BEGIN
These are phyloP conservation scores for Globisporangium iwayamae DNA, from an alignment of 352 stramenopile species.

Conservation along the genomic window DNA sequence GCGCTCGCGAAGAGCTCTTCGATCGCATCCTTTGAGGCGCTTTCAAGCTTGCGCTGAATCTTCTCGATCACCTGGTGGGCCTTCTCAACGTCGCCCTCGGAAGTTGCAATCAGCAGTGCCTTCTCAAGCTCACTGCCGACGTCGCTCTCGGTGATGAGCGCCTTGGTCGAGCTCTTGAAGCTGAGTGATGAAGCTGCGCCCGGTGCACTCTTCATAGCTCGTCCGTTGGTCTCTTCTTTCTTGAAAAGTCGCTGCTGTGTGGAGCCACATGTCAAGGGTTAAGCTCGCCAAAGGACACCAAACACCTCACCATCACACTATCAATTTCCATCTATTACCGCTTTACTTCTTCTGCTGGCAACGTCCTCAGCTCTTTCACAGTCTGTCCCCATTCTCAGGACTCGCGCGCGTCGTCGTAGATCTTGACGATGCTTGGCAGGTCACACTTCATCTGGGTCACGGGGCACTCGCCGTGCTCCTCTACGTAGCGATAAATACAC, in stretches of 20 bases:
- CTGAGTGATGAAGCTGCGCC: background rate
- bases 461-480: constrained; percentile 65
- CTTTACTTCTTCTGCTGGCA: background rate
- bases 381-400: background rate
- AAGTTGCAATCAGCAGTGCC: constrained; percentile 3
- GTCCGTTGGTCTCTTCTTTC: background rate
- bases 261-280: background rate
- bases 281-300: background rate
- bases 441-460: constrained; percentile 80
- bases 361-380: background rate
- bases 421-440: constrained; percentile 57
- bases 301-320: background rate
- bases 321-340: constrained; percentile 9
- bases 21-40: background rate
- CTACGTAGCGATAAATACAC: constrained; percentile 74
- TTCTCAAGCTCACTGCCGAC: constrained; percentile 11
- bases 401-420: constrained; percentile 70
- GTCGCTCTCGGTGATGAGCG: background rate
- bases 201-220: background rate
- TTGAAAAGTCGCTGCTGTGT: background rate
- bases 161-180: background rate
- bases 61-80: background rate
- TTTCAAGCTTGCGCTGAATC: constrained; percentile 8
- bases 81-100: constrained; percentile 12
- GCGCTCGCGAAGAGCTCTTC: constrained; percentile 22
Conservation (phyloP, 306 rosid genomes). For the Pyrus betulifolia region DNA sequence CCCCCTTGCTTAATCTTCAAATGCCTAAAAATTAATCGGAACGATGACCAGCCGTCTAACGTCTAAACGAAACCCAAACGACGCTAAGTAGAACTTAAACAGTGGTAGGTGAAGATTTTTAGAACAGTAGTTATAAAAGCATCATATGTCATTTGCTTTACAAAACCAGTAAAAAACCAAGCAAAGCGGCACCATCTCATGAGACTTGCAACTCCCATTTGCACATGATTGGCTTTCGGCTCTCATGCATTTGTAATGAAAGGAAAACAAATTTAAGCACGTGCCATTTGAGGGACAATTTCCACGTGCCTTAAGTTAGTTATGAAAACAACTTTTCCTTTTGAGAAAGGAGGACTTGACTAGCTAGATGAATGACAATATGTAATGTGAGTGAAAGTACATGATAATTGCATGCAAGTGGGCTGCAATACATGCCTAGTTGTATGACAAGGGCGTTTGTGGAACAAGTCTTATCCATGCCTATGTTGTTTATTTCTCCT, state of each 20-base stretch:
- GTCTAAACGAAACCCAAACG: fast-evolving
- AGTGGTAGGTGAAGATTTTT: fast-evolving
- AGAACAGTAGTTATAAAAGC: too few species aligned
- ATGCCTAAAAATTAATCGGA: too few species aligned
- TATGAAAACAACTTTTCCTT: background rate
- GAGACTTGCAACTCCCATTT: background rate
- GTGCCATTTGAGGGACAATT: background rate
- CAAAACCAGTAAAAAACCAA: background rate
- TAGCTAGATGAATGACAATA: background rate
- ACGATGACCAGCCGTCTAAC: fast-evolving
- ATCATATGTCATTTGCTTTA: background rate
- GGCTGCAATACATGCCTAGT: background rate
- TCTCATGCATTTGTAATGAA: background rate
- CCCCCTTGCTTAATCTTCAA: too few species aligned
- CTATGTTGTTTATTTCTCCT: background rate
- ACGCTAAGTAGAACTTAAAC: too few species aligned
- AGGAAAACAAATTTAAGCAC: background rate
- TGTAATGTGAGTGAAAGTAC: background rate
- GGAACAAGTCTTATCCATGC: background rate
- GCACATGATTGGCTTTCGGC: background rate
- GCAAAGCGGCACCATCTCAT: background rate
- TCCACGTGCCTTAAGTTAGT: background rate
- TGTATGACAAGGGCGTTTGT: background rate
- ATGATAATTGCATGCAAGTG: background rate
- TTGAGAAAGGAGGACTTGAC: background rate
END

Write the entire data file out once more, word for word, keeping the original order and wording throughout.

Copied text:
These are phyloP conservation scores for Globisporangium iwayamae DNA, from an alignment of 352 stramenopile species.

Conservation along the genomic window DNA sequence GCGCTCGCGAAGAGCTCTTCGATCGCATCCTTTGAGGCGCTTTCAAGCTTGCGCTGAATCTTCTCGATCACCTGGTGGGCCTTCTCAACGTCGCCCTCGGAAGTTGCAATCAGCAGTGCCTTCTCAAGCTCACTGCCGACGTCGCTCTCGGTGATGAGCGCCTTGGTCGAGCTCTTGAAGCTGAGTGATGAAGCTGCGCCCGGTGCACTCTTCATAGCTCGTCCGTTGGTCTCTTCTTTCTTGAAAAGTCGCTGCTGTGTGGAGCCACATGTCAAGGGTTAAGCTCGCCAAAGGACACCAAACACCTCACCATCACACTATCAATTTCCATCTATTACCGCTTTACTTCTTCTGCTGGCAACGTCCTCAGCTCTTTCACAGTCTGTCCCCATTCTCAGGACTCGCGCGCGTCGTCGTAGATCTTGACGATGCTTGGCAGGTCACACTTCATCTGGGTCACGGGGCACTCGCCGTGCTCCTCTACGTAGCGATAAATACAC, in stretches of 20 bases:
- CTGAGTGATGAAGCTGCGCC: background rate
- bases 461-480: constrained; percentile 65
- CTTTACTTCTTCTGCTGGCA: background rate
- bases 381-400: background rate
- AAGTTGCAATCAGCAGTGCC: constrained; percentile 3
- GTCCGTTGGTCTCTTCTTTC: background rate
- bases 261-280: background rate
- bases 281-300: background rate
- bases 441-460: constrained; percentile 80
- bases 361-380: background rate
- bases 421-440: constrained; percentile 57
- bases 301-320: background rate
- bases 321-340: constrained; percentile 9
- bases 21-40: background rate
- CTACGTAGCGATAAATACAC: constrained; percentile 74
- TTCTCAAGCTCACTGCCGAC: constrained; percentile 11
- bases 401-420: constrained; percentile 70
- GTCGCTCTCGGTGATGAGCG: background rate
- bases 201-220: background rate
- TTGAAAAGTCGCTGCTGTGT: background rate
- bases 161-180: background rate
- bases 61-80: background rate
- TTTCAAGCTTGCGCTGAATC: constrained; percentile 8
- bases 81-100: constrained; percentile 12
- GCGCTCGCGAAGAGCTCTTC: constrained; percentile 22
Conservation (phyloP, 306 rosid genomes). For the Pyrus betulifolia region DNA sequence CCCCCTTGCTTAATCTTCAAATGCCTAAAAATTAATCGGAACGATGACCAGCCGTCTAACGTCTAAACGAAACCCAAACGACGCTAAGTAGAACTTAAACAGTGGTAGGTGAAGATTTTTAGAACAGTAGTTATAAAAGCATCATATGTCATTTGCTTTACAAAACCAGTAAAAAACCAAGCAAAGCGGCACCATCTCATGAGACTTGCAACTCCCATTTGCACATGATTGGCTTTCGGCTCTCATGCATTTGTAATGAAAGGAAAACAAATTTAAGCACGTGCCATTTGAGGGACAATTTCCACGTGCCTTAAGTTAGTTATGAAAACAACTTTTCCTTTTGAGAAAGGAGGACTTGACTAGCTAGATGAATGACAATATGTAATGTGAGTGAAAGTACATGATAATTGCATGCAAGTGGGCTGCAATACATGCCTAGTTGTATGACAAGGGCGTTTGTGGAACAAGTCTTATCCATGCCTATGTTGTTTATTTCTCCT, state of each 20-base stretch:
- GTCTAAACGAAACCCAAACG: fast-evolving
- AGTGGTAGGTGAAGATTTTT: fast-evolving
- AGAACAGTAGTTATAAAAGC: too few species aligned
- ATGCCTAAAAATTAATCGGA: too few species aligned
- TATGAAAACAACTTTTCCTT: background rate
- GAGACTTGCAACTCCCATTT: background rate
- GTGCCATTTGAGGGACAATT: background rate
- CAAAACCAGTAAAAAACCAA: background rate
- TAGCTAGATGAATGACAATA: background rate
- ACGATGACCAGCCGTCTAAC: fast-evolving
- ATCATATGTCATTTGCTTTA: background rate
- GGCTGCAATACATGCCTAGT: background rate
- TCTCATGCATTTGTAATGAA: background rate
- CCCCCTTGCTTAATCTTCAA: too few species aligned
- CTATGTTGTTTATTTCTCCT: background rate
- ACGCTAAGTAGAACTTAAAC: too few species aligned
- AGGAAAACAAATTTAAGCAC: background rate
- TGTAATGTGAGTGAAAGTAC: background rate
- GGAACAAGTCTTATCCATGC: background rate
- GCACATGATTGGCTTTCGGC: background rate
- GCAAAGCGGCACCATCTCAT: background rate
- TCCACGTGCCTTAAGTTAGT: background rate
- TGTATGACAAGGGCGTTTGT: background rate
- ATGATAATTGCATGCAAGTG: background rate
- TTGAGAAAGGAGGACTTGAC: background rate